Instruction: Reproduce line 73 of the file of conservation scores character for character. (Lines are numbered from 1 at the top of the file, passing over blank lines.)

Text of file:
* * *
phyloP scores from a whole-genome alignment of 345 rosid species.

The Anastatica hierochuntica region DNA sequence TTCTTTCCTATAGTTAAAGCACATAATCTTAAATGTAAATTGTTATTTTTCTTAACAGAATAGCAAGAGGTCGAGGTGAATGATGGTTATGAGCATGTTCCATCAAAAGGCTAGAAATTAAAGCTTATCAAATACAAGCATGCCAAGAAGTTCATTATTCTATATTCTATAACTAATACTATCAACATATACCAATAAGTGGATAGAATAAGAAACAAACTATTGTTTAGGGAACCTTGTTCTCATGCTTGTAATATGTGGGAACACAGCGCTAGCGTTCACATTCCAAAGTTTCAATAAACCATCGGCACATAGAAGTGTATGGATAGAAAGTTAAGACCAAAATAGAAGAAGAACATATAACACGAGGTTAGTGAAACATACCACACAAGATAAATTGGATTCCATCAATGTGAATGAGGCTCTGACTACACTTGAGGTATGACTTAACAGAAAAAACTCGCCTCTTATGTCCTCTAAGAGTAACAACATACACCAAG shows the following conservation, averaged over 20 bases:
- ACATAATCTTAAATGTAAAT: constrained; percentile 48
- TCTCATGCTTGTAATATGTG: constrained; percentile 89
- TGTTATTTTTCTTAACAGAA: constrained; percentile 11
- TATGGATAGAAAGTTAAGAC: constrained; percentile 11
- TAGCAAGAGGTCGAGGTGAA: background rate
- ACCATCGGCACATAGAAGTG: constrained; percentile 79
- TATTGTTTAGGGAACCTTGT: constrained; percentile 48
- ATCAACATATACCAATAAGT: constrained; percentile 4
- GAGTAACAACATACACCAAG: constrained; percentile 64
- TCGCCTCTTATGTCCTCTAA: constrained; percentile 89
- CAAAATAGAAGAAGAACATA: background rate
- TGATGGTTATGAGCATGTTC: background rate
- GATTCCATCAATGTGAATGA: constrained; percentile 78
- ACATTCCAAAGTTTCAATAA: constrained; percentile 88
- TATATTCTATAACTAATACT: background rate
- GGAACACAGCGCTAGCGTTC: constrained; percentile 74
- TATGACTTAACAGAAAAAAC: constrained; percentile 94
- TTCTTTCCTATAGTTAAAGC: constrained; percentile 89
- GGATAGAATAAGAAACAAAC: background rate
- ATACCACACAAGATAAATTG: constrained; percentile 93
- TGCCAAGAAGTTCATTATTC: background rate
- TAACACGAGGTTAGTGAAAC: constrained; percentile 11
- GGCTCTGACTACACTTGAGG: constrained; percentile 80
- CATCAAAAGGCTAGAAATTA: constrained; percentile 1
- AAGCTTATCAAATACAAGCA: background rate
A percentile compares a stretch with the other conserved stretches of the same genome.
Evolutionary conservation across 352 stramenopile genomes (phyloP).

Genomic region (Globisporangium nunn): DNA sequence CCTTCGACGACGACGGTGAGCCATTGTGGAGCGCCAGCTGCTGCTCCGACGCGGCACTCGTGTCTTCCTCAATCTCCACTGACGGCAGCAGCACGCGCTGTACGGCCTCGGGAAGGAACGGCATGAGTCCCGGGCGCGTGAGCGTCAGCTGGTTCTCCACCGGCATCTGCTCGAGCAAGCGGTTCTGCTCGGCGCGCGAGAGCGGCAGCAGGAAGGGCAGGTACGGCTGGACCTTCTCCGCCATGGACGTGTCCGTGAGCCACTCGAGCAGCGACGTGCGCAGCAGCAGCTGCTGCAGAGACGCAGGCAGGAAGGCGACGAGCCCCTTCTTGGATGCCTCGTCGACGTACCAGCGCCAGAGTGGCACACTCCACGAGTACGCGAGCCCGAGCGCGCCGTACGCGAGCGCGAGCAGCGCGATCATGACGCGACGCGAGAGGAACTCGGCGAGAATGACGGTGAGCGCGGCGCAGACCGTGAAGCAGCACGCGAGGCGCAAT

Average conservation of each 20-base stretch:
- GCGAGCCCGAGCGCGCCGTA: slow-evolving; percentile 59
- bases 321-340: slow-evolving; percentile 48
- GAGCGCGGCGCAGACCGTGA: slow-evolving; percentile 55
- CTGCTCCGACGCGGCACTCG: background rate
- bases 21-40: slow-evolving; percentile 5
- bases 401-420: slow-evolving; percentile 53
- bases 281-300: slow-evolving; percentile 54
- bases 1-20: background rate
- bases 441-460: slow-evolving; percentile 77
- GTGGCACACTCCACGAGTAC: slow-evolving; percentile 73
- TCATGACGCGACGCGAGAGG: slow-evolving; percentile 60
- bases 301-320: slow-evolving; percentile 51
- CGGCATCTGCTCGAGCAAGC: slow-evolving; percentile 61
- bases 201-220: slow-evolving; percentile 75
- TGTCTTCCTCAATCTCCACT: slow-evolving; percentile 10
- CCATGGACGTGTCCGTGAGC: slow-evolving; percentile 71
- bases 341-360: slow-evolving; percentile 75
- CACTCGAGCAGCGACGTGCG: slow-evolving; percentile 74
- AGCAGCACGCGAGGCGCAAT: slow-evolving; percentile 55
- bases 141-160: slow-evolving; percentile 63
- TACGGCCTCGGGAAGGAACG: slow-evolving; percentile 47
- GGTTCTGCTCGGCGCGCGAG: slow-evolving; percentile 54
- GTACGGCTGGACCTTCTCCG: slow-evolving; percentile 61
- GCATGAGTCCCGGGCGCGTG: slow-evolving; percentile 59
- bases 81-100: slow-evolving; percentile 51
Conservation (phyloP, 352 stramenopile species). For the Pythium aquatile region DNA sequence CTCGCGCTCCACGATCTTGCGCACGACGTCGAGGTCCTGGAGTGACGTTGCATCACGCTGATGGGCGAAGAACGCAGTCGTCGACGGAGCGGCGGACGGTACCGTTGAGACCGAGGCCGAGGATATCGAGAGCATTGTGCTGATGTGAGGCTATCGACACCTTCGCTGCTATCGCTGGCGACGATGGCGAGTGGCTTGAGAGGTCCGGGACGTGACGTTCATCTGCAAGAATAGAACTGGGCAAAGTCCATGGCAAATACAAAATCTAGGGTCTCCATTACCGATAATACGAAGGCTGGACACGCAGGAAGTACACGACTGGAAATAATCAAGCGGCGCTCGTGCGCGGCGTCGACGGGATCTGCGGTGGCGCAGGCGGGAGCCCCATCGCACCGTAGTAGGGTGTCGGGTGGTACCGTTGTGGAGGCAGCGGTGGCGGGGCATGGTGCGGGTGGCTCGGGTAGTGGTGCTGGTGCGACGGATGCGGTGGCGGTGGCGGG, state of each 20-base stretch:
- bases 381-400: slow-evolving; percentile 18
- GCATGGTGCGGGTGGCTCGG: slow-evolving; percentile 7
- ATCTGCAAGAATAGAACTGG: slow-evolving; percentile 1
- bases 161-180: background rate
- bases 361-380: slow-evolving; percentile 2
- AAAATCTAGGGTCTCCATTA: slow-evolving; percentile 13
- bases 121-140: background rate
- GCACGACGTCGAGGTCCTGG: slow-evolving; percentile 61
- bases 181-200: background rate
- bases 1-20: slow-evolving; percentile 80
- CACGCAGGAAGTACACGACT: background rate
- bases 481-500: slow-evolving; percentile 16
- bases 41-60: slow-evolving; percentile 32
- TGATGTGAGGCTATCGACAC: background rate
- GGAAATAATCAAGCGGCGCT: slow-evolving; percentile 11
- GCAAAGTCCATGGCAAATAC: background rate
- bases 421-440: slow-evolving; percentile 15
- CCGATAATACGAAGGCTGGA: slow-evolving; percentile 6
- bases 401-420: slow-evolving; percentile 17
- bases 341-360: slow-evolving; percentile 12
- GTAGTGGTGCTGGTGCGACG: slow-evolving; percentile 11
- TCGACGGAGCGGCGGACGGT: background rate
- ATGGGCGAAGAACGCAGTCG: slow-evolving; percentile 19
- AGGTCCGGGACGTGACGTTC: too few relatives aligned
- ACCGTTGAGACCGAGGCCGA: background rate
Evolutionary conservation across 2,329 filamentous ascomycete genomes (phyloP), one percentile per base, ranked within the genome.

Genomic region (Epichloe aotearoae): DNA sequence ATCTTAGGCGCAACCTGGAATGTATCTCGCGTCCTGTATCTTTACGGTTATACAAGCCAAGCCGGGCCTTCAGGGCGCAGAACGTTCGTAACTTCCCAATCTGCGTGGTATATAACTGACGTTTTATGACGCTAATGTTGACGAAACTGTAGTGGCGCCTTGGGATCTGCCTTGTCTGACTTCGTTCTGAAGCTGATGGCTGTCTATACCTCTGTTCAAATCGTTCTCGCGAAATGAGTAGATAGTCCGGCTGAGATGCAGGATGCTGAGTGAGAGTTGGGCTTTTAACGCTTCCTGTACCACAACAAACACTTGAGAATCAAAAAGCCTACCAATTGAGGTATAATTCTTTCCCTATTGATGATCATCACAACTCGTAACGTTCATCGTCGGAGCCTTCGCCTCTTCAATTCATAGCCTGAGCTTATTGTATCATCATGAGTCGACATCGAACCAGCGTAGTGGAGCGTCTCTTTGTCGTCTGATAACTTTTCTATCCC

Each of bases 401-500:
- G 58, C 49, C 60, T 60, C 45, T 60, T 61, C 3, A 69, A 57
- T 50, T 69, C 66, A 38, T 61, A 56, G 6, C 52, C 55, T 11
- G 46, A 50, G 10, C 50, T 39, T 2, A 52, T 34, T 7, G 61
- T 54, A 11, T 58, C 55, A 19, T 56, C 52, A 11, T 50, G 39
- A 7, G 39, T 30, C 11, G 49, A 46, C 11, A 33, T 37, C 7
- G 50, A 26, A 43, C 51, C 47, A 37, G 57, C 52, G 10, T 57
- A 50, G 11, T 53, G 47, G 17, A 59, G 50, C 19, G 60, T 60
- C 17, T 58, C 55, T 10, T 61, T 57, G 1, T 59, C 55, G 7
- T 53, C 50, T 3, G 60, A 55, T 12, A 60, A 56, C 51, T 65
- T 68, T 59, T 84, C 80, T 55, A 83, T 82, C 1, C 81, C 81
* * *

- GCAAAGTCCATGGCAAATAC: background rate